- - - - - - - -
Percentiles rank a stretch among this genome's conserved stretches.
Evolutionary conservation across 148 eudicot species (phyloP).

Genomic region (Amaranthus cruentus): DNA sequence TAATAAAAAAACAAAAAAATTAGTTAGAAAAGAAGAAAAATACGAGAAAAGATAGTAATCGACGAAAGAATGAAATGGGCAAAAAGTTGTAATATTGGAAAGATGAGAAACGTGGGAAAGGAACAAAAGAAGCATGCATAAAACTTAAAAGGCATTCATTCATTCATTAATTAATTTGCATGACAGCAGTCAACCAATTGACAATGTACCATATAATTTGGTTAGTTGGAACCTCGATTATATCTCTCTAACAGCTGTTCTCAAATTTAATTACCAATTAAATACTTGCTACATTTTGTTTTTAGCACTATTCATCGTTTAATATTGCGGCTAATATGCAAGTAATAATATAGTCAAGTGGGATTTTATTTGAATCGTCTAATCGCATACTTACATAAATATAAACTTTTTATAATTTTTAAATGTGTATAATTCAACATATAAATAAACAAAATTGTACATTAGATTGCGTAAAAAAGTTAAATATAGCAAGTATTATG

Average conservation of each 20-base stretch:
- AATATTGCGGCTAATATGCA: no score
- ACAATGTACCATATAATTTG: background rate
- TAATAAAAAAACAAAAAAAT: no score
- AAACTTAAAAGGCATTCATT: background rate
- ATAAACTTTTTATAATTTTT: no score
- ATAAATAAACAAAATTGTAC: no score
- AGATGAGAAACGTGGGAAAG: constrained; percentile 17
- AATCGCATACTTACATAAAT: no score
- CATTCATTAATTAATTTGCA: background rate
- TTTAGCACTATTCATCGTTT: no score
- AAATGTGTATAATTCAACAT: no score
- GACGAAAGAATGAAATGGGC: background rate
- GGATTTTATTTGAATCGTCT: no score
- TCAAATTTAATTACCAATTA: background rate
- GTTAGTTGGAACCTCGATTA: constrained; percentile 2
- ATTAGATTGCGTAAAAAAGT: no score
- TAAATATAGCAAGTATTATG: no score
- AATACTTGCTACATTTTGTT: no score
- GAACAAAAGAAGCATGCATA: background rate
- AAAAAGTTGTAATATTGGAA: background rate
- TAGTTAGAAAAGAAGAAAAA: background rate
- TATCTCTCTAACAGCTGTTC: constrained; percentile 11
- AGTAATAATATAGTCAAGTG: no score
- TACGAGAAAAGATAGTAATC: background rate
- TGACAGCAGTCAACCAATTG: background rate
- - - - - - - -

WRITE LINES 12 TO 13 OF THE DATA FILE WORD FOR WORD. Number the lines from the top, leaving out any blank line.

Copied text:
- AATCGCATACTTACATAAAT: no score
- CATTCATTAATTAATTTGCA: background rate